No word on when this one will get announced, but we will keep you posted. Two more pics after the break.
The Galaxy S 5 Active is finally here. The very durable handset from Samsung is available first on AT&T. If Titanium Gray isn’t really your color, you can choose from Camo Green and Ruby Red. Like the flagship Galaxy S 5, the GS5 Active has a 5.1-inch display with a 1080p resolution. Inside is once again Qualcomm’s Snapdragon 801 processor clocked at 2.5GHz.
Since everything is pretty much the same, what’s the difference here? The Galaxy S 5 Active has shock resistance in addition to the water and dust resistance that the Galaxy S 5 has. Samsung has thrown in a convenience key on the side of the device that, upon pressing it, launches applications that will be useful for the outdoors.
The on-contract price with AT&T is $199 and the carrier also has it available through the Next program for as little as $27.50 per month. Forgoing a two-year contract? Pay $714.99, please.
Hit the break for a gallery of the colors, an introductory video, and the full press release.
We have already seen a leaked press render, but now we are seeing some live photographs of the Galaxy S 5 Active for AT&T. With this leak, we see the front and back of the handset. We also see the home screen, lock screen, boot animation, and the removable back panel exposing the battery. On the software front, there seem to have been no changes made. Hardware, though, has been altered for additional durability. After all, this is the Active version of the Galaxy S 5.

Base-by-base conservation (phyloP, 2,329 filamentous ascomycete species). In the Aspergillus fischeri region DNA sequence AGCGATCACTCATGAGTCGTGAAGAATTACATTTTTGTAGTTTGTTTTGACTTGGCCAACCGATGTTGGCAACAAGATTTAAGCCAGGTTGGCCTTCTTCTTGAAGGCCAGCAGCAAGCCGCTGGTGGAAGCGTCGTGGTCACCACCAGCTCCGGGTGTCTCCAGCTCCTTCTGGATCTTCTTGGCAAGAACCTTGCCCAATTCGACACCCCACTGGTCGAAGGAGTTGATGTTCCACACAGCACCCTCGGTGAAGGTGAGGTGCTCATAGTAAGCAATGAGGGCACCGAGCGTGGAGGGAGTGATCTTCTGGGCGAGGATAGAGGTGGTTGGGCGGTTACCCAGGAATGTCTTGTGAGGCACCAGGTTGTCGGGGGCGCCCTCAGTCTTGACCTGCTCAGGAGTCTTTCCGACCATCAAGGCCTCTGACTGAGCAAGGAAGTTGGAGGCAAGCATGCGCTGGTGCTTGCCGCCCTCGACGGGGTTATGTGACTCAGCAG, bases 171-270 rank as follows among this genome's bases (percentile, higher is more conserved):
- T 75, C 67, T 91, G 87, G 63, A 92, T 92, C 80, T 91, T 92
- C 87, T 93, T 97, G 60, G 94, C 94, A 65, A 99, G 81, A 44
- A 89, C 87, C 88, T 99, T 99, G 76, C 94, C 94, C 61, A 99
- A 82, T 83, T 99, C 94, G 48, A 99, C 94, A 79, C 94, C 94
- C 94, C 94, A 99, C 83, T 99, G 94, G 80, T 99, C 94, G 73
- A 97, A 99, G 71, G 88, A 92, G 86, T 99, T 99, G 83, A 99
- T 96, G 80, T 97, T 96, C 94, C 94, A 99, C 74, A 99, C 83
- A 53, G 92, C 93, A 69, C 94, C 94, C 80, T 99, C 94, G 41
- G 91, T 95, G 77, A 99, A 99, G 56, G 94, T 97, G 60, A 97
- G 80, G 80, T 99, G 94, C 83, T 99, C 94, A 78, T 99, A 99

Hit the break for the full gallery. Read more
Last month Samsung started pushing the Android 4.4 update to international versions of the Samsung Galaxy Note II. U.S. customers have had to wait though while the update goes through the certification process with the different carriers. Sprint has completed that process and has started pushing the update out to owners of the device on their network.
As usual, the OTA update is being deployed in phases, so it may still be a few days before owners of the Galaxy Note II on Sprint receive a notification that the update is ready for their device. Users can go to Settings -> More tab -> System Update -> Update Samsung Software -> Check now or connect via Kies if they are impatient to see whether they have access to the update.
Earlier in the month, there was a leak that suggested that Samsung was toying with a smartphone that had a 7-inch screen. It was rumored to be the Galaxy Mega 2 in some areas, while other rumors have the device pegged as something new with a Galaxy W moniker. Coming with a model name SM-T2558, the device is pegged as being a tablet, but rather than looking like Samsung’s current line of tablets, the device looks to be a much larger smartphone. However, the T in the model name is usually pegged for tablets.
The device will have a 720p display with a quad-core 1.2GHz processor, 1.5 GB of RAM, an 8MP camera in the back, a 2MP camera in the front, 8GB of internal memory that’s expandable with a microSD slot, and Android 4.3 onboard. Given that it’s passed through the FCC halls, it’s only a matter of time before we see what exactly this device is. Whether it’s a phone, a tablet or a combination of both, has yet to be determined.